The customs related to death have arranged social behavior in every part of the world according to religions and traditions. In most cases, mourning is the way in which grief is expressed at the loss of a loved one, and this is shown through outward signs such as clothing, ornaments, and other objects during and after funerals. This behavior demands rigor, such as abstaining from entertainment or activities outside the home.
The loss of a mother represents one of the most terrible pains that a person can suffer. Our culture has placed the maternal role in a privileged and indispensable place because, in addition to providing life, she is a protector, educator, and the one who feeds, which is why it is so difficult to survive her absence.
We all receive information through the news about children who have been assaulted somewhere in the world, whether at school, at home, or in the streets. Others suffer labor exploitation due to economic necessity, war, displacement, or living in refugee camps. All these situations compromise their lives permanently, so it is imperative to prioritize the welfare of children and build peaceful spaces for their development.
Years ago, children played in gardens or in the countryside, close to nature, and observed life cycles. They had a closer coexistence with their loved ones: grandparents were accompanied in their illnesses and when they died, funerals were held in their homes. In our time, despite access to media information, medical advances, and constant migration, children have distanced themselves from the knowledge of death and the way in which mourning is experienced throughout life.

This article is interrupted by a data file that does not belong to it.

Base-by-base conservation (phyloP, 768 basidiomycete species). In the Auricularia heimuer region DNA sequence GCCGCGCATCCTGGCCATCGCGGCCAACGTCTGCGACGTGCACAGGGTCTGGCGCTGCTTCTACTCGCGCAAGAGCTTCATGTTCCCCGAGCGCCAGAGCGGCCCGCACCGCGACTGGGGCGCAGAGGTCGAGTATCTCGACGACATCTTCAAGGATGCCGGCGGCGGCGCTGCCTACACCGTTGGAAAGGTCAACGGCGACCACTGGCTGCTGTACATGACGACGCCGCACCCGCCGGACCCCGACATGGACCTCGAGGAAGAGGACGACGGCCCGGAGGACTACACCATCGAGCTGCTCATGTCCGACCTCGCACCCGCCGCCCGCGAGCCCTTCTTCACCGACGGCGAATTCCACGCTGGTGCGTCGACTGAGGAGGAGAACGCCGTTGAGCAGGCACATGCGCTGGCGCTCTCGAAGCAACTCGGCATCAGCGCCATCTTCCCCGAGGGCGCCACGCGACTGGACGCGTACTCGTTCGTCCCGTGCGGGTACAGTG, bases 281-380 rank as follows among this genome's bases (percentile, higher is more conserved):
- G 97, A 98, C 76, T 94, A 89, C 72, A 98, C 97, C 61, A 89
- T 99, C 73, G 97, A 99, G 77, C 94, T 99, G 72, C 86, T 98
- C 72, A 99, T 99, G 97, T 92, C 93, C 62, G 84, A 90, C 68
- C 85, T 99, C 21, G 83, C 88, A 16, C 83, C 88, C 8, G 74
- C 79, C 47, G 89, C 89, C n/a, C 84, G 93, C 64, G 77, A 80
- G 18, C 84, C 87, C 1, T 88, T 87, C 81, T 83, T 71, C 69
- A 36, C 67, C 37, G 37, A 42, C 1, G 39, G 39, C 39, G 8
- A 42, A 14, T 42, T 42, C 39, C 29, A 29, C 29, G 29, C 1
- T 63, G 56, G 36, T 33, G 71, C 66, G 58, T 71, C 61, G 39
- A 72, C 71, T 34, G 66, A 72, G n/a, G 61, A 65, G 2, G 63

When a loved one has passed away, the feeling that it generates is one of surprise and rupture. Uncertainty and disorientation grip us. It does not matter if the person was terminally ill and we had time to prepare ourselves, the impact is always sudden. For this reason, prevention takes on a relevant importance, to have at hand information and a plan to make things easier.
On December 27, 2016, renowned actress Carrie Fisher passed away due to complications from cardiac arrest; the following day, her mother, the also famous Debbie Reynolds suffered a cerebral hemorrhage and died.
Since ancient times music has been a source of comfort: it evokes moments of joy or sadness, as well as wishes for good fortune. The ancient Mexicans used to sing the Xochipitzahua, which means little flower. It was performed in all kinds of celebrations, of life and death. To this day, in many Nahuatl-speaking communities, it is used as a ritual to purify births, baptisms, marriages, santorales and funerals.
The women who live in the rural communities of the native peoples fulfil functions of great importance in the life cycle of their population. They participate in agricultural activities, and animal husbandry, are cooks, weavers, merchants, healers, midwives, mothers, and wives and help organize all the traditional religious ceremonies that include funerals and subsequent rituals.
Since June 23, 2011, the General Assembly of the United Nations has declared a day to make visible and draw the attention of the world population to the vulnerability suffered by women who have lost their husbands, the so-called widows.
Nowadays there is an increasingly widespread culture of acceptance of death when it comes to terminal patients whose conditions can no longer be treated with advances in medical science. In those moments, many people affirm that they want to spend their last days assisted in their physical needs, enjoy the company of their loved ones, order pending issues, and surround themselves with a spiritual environment outside the hospitals where they are treated.